During 2018/2019 I will be visiting Centre for the Future of Intelligence, University of Cambridge, Institut Jean Nicod, École Normale Supérieure, and Institute of Philosophy, School of Advanced Study, London. These visitings are partially funded by Royal Institute of Philosophy.
I primarily work on the nature and epistemology of content and consciousness. Specifically, I investigate perception, the senses, attention, self-awareness, spatio-temporal representations, metacognition, cognitive development, and animal minds.
Sample Publications (More in MY WORK):
Spatial Senses: Philosophy of Perception in an Age of Science (first editor, with O. Deroy and C. Spence, in press), New York: Routledge
"Post-Perceptual Confidence and Supervaluative Matching Profile" (in press), Inquiry
"Quine’s Naturalism and Behaviorisms" (2018), Metaphilosophy 49(4)
"A Mechanism for Spatial Perception on Human Skin" (with F. Fardo, B. Beck, and P. Haggard, 2018), Cognition 178
"The Recurrent Model of Bodily Spatial Phenomenology" (first author, with P. Haggard, 2018), Journal of Consciousness Studies 25(3-4)
"Spatial Perception and the Sense of Touch" (with P. Haggard, B. Beck, and F. Fardo, 2017). In: de Vignemont, F. and Alsmith, A. (eds.) The Subject's Matter: Self-Consciousness and the Body. Cambridge, MA: MIT Press
"The Sceptical Paradox and the Nature of the Self" (2016), Philosophical Investigations 39(1)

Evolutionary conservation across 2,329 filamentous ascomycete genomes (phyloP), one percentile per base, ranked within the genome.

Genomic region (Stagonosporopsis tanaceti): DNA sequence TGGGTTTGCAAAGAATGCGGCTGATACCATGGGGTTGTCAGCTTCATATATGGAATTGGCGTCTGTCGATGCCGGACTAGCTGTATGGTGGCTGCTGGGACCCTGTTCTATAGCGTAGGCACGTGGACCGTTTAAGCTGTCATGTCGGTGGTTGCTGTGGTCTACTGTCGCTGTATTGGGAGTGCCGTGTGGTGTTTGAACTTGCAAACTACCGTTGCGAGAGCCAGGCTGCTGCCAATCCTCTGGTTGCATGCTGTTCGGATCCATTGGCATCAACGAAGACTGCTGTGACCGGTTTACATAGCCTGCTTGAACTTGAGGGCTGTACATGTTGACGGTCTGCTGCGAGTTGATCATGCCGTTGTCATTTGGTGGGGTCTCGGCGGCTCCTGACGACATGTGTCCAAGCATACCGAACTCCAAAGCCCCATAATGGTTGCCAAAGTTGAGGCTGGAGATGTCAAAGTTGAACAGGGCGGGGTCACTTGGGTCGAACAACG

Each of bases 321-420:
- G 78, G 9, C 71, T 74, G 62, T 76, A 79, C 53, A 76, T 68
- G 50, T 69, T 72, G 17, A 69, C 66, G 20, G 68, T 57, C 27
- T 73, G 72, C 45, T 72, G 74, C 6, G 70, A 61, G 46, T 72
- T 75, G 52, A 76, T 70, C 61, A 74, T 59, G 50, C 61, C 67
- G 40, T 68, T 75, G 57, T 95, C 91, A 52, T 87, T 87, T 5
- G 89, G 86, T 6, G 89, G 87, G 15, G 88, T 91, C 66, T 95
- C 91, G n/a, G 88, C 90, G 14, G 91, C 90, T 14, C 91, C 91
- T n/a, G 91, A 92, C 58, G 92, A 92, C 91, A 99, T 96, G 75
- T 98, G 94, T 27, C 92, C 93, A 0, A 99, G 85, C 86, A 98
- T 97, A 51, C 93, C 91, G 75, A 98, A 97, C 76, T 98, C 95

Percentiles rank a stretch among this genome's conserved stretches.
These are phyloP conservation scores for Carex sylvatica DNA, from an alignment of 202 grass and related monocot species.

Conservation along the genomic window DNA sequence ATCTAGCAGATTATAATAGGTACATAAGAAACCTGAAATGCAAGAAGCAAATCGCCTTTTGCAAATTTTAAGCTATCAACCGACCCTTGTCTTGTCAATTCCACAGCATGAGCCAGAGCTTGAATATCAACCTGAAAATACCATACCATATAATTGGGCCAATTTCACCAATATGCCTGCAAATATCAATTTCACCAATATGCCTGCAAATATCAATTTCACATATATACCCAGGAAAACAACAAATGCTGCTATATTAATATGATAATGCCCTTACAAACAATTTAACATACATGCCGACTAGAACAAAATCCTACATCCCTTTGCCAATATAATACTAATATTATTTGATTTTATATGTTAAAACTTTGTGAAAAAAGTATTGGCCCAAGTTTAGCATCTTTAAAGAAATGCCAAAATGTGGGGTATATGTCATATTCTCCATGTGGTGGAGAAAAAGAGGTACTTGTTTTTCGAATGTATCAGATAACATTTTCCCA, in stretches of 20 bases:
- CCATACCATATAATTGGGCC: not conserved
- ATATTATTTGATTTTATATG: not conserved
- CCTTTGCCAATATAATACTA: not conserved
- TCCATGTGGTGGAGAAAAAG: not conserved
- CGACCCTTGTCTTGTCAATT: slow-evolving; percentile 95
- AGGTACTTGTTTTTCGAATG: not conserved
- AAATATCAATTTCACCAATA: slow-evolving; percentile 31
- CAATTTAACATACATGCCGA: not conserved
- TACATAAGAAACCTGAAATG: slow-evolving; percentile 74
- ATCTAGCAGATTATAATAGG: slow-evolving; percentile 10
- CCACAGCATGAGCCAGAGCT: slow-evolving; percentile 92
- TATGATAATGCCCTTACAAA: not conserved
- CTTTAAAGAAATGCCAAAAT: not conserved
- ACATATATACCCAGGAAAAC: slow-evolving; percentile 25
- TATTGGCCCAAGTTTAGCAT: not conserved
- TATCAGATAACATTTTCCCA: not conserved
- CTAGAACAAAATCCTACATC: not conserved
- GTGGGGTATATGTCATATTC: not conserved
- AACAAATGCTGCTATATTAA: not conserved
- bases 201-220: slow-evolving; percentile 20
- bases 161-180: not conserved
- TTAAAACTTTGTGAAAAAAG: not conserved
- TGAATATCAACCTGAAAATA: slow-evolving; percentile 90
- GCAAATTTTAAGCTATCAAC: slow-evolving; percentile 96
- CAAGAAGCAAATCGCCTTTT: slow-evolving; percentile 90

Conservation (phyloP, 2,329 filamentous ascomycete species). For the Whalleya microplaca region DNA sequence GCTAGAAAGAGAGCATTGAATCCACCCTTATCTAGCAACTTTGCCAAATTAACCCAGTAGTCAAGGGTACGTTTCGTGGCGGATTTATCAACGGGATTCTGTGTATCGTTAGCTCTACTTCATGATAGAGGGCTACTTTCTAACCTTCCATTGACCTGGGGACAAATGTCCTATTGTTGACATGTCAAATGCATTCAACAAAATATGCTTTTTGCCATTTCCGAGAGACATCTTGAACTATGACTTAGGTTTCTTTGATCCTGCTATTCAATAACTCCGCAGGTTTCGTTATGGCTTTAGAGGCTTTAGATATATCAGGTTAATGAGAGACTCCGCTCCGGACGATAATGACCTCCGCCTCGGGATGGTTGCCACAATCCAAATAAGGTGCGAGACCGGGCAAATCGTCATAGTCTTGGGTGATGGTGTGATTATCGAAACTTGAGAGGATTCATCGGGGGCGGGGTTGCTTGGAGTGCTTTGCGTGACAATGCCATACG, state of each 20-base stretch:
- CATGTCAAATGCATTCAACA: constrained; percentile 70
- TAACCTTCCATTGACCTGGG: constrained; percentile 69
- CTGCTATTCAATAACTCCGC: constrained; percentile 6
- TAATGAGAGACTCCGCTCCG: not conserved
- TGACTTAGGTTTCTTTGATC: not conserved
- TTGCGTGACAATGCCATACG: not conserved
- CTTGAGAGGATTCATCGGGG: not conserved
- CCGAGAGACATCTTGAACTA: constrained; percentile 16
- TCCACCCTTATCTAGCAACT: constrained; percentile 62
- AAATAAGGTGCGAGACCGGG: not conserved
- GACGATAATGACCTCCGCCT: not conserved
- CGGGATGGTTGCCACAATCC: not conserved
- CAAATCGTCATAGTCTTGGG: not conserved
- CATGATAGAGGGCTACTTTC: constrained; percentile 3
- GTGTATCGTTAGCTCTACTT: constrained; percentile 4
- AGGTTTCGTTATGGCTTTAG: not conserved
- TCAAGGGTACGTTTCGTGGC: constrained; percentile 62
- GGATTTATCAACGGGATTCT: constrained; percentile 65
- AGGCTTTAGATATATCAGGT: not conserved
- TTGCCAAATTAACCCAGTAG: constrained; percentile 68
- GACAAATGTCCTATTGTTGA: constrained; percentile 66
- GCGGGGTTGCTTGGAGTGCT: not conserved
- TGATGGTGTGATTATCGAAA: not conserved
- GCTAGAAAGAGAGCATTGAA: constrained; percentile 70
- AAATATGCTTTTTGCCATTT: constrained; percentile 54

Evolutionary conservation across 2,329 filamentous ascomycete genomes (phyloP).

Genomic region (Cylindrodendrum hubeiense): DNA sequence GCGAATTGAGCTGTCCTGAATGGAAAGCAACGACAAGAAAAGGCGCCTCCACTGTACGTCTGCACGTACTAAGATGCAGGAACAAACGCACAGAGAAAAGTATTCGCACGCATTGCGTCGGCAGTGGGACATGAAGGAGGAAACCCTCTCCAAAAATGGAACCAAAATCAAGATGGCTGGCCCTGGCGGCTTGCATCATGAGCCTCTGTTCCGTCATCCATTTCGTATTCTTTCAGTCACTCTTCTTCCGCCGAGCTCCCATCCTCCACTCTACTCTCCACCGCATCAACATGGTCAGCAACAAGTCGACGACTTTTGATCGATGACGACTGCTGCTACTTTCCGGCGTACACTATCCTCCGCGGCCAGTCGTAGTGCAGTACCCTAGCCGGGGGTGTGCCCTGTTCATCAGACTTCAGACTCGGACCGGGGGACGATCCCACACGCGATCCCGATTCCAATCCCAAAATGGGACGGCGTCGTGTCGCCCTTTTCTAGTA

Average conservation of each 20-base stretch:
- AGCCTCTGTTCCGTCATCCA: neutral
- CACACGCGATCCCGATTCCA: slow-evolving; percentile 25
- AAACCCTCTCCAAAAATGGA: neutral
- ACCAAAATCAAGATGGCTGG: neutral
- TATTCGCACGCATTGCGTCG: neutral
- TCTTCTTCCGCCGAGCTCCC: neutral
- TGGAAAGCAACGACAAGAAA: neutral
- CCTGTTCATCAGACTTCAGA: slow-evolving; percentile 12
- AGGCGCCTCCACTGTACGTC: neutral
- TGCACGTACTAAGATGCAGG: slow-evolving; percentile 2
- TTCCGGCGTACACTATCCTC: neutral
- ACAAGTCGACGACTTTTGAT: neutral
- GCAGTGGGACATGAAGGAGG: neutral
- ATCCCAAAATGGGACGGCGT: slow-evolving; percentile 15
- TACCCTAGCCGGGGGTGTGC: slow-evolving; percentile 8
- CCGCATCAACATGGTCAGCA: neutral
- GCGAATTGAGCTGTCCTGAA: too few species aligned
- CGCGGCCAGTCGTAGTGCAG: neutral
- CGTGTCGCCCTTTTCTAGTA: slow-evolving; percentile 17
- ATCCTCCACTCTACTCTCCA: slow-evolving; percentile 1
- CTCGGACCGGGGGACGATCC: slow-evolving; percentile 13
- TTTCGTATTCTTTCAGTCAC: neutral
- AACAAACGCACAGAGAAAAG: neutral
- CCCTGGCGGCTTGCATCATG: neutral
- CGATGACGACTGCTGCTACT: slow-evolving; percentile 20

"The Trajectory of Self" (with T. Lane, N. Duncan, and G. Northoff, 2016), Trends in Cognitive Sciences 20(7)
"Book Review: Sensory Integration and the Unity of Consciousness" (2016), Philosophical Psychology 29(4)
“Obstacles to Testing Molyneux’s Question Empirically" (2015), i-Perception 6(4)
"Book Review: The First Sense" (2015), Frontiers in Psychology 6
I like to collaborate with people; these days there are joint projects with Paul Snowdon, Patrick Haggard, John Schwenkler, Ophelia Deroy, Charles Spence, Timothy Lane, Georg Northoff, and Marisa Carrasco. I also like to host events, also with others; here are some examples: M. G. F. Martin's farewell event at UCL (2019); Self and World, 20 years on (2017); Spatial Experience (2017); Sense and Space (iCog, 2016); Objectivity, Space, and Mind (BPPA Masterclass, 2015).